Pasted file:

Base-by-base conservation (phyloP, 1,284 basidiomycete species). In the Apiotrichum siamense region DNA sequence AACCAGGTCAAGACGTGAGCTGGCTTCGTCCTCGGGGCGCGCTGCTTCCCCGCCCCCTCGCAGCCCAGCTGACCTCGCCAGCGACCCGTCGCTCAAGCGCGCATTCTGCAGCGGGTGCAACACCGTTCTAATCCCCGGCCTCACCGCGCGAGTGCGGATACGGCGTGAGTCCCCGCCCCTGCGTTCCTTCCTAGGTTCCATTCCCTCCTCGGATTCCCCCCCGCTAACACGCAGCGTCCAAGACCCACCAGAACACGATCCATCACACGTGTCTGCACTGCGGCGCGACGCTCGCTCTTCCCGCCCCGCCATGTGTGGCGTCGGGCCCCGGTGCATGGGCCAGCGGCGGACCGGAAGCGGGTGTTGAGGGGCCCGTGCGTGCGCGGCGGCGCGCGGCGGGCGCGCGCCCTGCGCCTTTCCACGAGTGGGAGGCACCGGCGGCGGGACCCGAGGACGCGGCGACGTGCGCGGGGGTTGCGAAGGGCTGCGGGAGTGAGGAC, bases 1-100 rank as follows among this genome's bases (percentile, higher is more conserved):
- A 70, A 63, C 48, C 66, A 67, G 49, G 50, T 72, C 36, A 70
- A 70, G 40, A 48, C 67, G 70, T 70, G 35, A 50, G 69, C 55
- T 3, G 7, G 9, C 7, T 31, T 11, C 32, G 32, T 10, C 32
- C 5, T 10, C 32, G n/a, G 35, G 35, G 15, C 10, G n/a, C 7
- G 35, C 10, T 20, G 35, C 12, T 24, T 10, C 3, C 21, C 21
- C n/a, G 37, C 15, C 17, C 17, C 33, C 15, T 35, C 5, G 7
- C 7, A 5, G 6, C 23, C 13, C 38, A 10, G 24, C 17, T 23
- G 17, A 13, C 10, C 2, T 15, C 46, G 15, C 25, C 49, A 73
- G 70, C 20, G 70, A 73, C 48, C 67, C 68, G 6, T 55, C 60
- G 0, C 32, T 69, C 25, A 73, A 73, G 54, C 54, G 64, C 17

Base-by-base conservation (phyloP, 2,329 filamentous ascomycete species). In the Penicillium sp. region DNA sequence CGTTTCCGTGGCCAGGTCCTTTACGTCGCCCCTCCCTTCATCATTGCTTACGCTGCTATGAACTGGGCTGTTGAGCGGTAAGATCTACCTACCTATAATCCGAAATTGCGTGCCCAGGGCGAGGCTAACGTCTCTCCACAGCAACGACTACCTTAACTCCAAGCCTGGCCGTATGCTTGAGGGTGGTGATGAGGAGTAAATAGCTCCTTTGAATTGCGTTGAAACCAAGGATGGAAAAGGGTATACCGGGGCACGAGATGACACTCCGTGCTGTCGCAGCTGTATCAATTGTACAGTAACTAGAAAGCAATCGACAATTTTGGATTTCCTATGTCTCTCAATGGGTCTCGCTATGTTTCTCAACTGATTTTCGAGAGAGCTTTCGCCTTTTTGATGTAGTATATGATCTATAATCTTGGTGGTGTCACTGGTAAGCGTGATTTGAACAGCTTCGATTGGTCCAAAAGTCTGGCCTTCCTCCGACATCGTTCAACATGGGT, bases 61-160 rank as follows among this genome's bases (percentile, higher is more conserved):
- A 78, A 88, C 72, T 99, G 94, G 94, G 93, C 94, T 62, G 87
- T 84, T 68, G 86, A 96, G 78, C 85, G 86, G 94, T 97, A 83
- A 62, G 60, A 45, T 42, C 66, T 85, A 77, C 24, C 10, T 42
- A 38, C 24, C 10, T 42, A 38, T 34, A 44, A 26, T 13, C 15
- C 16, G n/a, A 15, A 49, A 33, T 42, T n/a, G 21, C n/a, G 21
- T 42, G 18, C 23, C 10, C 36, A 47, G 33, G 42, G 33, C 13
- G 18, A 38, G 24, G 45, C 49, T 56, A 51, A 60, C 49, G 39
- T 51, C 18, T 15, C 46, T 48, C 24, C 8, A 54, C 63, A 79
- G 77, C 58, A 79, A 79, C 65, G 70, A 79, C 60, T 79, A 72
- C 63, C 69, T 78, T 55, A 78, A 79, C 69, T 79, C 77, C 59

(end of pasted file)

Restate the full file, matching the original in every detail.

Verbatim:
Base-by-base conservation (phyloP, 1,284 basidiomycete species). In the Apiotrichum siamense region DNA sequence AACCAGGTCAAGACGTGAGCTGGCTTCGTCCTCGGGGCGCGCTGCTTCCCCGCCCCCTCGCAGCCCAGCTGACCTCGCCAGCGACCCGTCGCTCAAGCGCGCATTCTGCAGCGGGTGCAACACCGTTCTAATCCCCGGCCTCACCGCGCGAGTGCGGATACGGCGTGAGTCCCCGCCCCTGCGTTCCTTCCTAGGTTCCATTCCCTCCTCGGATTCCCCCCCGCTAACACGCAGCGTCCAAGACCCACCAGAACACGATCCATCACACGTGTCTGCACTGCGGCGCGACGCTCGCTCTTCCCGCCCCGCCATGTGTGGCGTCGGGCCCCGGTGCATGGGCCAGCGGCGGACCGGAAGCGGGTGTTGAGGGGCCCGTGCGTGCGCGGCGGCGCGCGGCGGGCGCGCGCCCTGCGCCTTTCCACGAGTGGGAGGCACCGGCGGCGGGACCCGAGGACGCGGCGACGTGCGCGGGGGTTGCGAAGGGCTGCGGGAGTGAGGAC, bases 1-100 rank as follows among this genome's bases (percentile, higher is more conserved):
- A 70, A 63, C 48, C 66, A 67, G 49, G 50, T 72, C 36, A 70
- A 70, G 40, A 48, C 67, G 70, T 70, G 35, A 50, G 69, C 55
- T 3, G 7, G 9, C 7, T 31, T 11, C 32, G 32, T 10, C 32
- C 5, T 10, C 32, G n/a, G 35, G 35, G 15, C 10, G n/a, C 7
- G 35, C 10, T 20, G 35, C 12, T 24, T 10, C 3, C 21, C 21
- C n/a, G 37, C 15, C 17, C 17, C 33, C 15, T 35, C 5, G 7
- C 7, A 5, G 6, C 23, C 13, C 38, A 10, G 24, C 17, T 23
- G 17, A 13, C 10, C 2, T 15, C 46, G 15, C 25, C 49, A 73
- G 70, C 20, G 70, A 73, C 48, C 67, C 68, G 6, T 55, C 60
- G 0, C 32, T 69, C 25, A 73, A 73, G 54, C 54, G 64, C 17

Base-by-base conservation (phyloP, 2,329 filamentous ascomycete species). In the Penicillium sp. region DNA sequence CGTTTCCGTGGCCAGGTCCTTTACGTCGCCCCTCCCTTCATCATTGCTTACGCTGCTATGAACTGGGCTGTTGAGCGGTAAGATCTACCTACCTATAATCCGAAATTGCGTGCCCAGGGCGAGGCTAACGTCTCTCCACAGCAACGACTACCTTAACTCCAAGCCTGGCCGTATGCTTGAGGGTGGTGATGAGGAGTAAATAGCTCCTTTGAATTGCGTTGAAACCAAGGATGGAAAAGGGTATACCGGGGCACGAGATGACACTCCGTGCTGTCGCAGCTGTATCAATTGTACAGTAACTAGAAAGCAATCGACAATTTTGGATTTCCTATGTCTCTCAATGGGTCTCGCTATGTTTCTCAACTGATTTTCGAGAGAGCTTTCGCCTTTTTGATGTAGTATATGATCTATAATCTTGGTGGTGTCACTGGTAAGCGTGATTTGAACAGCTTCGATTGGTCCAAAAGTCTGGCCTTCCTCCGACATCGTTCAACATGGGT, bases 61-160 rank as follows among this genome's bases (percentile, higher is more conserved):
- A 78, A 88, C 72, T 99, G 94, G 94, G 93, C 94, T 62, G 87
- T 84, T 68, G 86, A 96, G 78, C 85, G 86, G 94, T 97, A 83
- A 62, G 60, A 45, T 42, C 66, T 85, A 77, C 24, C 10, T 42
- A 38, C 24, C 10, T 42, A 38, T 34, A 44, A 26, T 13, C 15
- C 16, G n/a, A 15, A 49, A 33, T 42, T n/a, G 21, C n/a, G 21
- T 42, G 18, C 23, C 10, C 36, A 47, G 33, G 42, G 33, C 13
- G 18, A 38, G 24, G 45, C 49, T 56, A 51, A 60, C 49, G 39
- T 51, C 18, T 15, C 46, T 48, C 24, C 8, A 54, C 63, A 79
- G 77, C 58, A 79, A 79, C 65, G 70, A 79, C 60, T 79, A 72
- C 63, C 69, T 78, T 55, A 78, A 79, C 69, T 79, C 77, C 59